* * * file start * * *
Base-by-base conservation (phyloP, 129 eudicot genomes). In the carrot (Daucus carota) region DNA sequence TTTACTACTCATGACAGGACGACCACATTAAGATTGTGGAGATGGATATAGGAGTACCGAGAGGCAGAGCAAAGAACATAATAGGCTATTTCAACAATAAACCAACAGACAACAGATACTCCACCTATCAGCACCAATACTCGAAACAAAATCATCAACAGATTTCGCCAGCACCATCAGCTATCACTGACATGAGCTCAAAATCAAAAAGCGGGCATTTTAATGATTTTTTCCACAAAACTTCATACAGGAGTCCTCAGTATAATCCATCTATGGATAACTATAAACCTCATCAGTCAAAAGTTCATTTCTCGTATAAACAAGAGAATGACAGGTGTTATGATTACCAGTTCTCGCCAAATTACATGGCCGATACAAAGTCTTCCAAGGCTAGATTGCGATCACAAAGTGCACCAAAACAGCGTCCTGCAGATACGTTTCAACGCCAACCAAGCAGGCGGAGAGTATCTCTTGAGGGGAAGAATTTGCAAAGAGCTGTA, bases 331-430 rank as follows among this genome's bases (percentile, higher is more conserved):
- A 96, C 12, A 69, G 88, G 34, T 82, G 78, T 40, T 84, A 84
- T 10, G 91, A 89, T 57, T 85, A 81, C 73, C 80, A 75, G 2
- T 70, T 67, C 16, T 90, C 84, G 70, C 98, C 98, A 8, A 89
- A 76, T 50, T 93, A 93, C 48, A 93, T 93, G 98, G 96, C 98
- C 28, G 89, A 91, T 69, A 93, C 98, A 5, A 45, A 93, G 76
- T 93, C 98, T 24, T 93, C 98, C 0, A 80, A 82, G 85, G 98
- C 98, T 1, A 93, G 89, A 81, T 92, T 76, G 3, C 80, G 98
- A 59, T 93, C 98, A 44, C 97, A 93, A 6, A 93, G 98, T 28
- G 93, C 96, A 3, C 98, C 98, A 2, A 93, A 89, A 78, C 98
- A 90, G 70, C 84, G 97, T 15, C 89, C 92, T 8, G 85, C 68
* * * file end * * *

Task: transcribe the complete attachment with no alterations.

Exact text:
Base-by-base conservation (phyloP, 129 eudicot genomes). In the carrot (Daucus carota) region DNA sequence TTTACTACTCATGACAGGACGACCACATTAAGATTGTGGAGATGGATATAGGAGTACCGAGAGGCAGAGCAAAGAACATAATAGGCTATTTCAACAATAAACCAACAGACAACAGATACTCCACCTATCAGCACCAATACTCGAAACAAAATCATCAACAGATTTCGCCAGCACCATCAGCTATCACTGACATGAGCTCAAAATCAAAAAGCGGGCATTTTAATGATTTTTTCCACAAAACTTCATACAGGAGTCCTCAGTATAATCCATCTATGGATAACTATAAACCTCATCAGTCAAAAGTTCATTTCTCGTATAAACAAGAGAATGACAGGTGTTATGATTACCAGTTCTCGCCAAATTACATGGCCGATACAAAGTCTTCCAAGGCTAGATTGCGATCACAAAGTGCACCAAAACAGCGTCCTGCAGATACGTTTCAACGCCAACCAAGCAGGCGGAGAGTATCTCTTGAGGGGAAGAATTTGCAAAGAGCTGTA, bases 331-430 rank as follows among this genome's bases (percentile, higher is more conserved):
- A 96, C 12, A 69, G 88, G 34, T 82, G 78, T 40, T 84, A 84
- T 10, G 91, A 89, T 57, T 85, A 81, C 73, C 80, A 75, G 2
- T 70, T 67, C 16, T 90, C 84, G 70, C 98, C 98, A 8, A 89
- A 76, T 50, T 93, A 93, C 48, A 93, T 93, G 98, G 96, C 98
- C 28, G 89, A 91, T 69, A 93, C 98, A 5, A 45, A 93, G 76
- T 93, C 98, T 24, T 93, C 98, C 0, A 80, A 82, G 85, G 98
- C 98, T 1, A 93, G 89, A 81, T 92, T 76, G 3, C 80, G 98
- A 59, T 93, C 98, A 44, C 97, A 93, A 6, A 93, G 98, T 28
- G 93, C 96, A 3, C 98, C 98, A 2, A 93, A 89, A 78, C 98
- A 90, G 70, C 84, G 97, T 15, C 89, C 92, T 8, G 85, C 68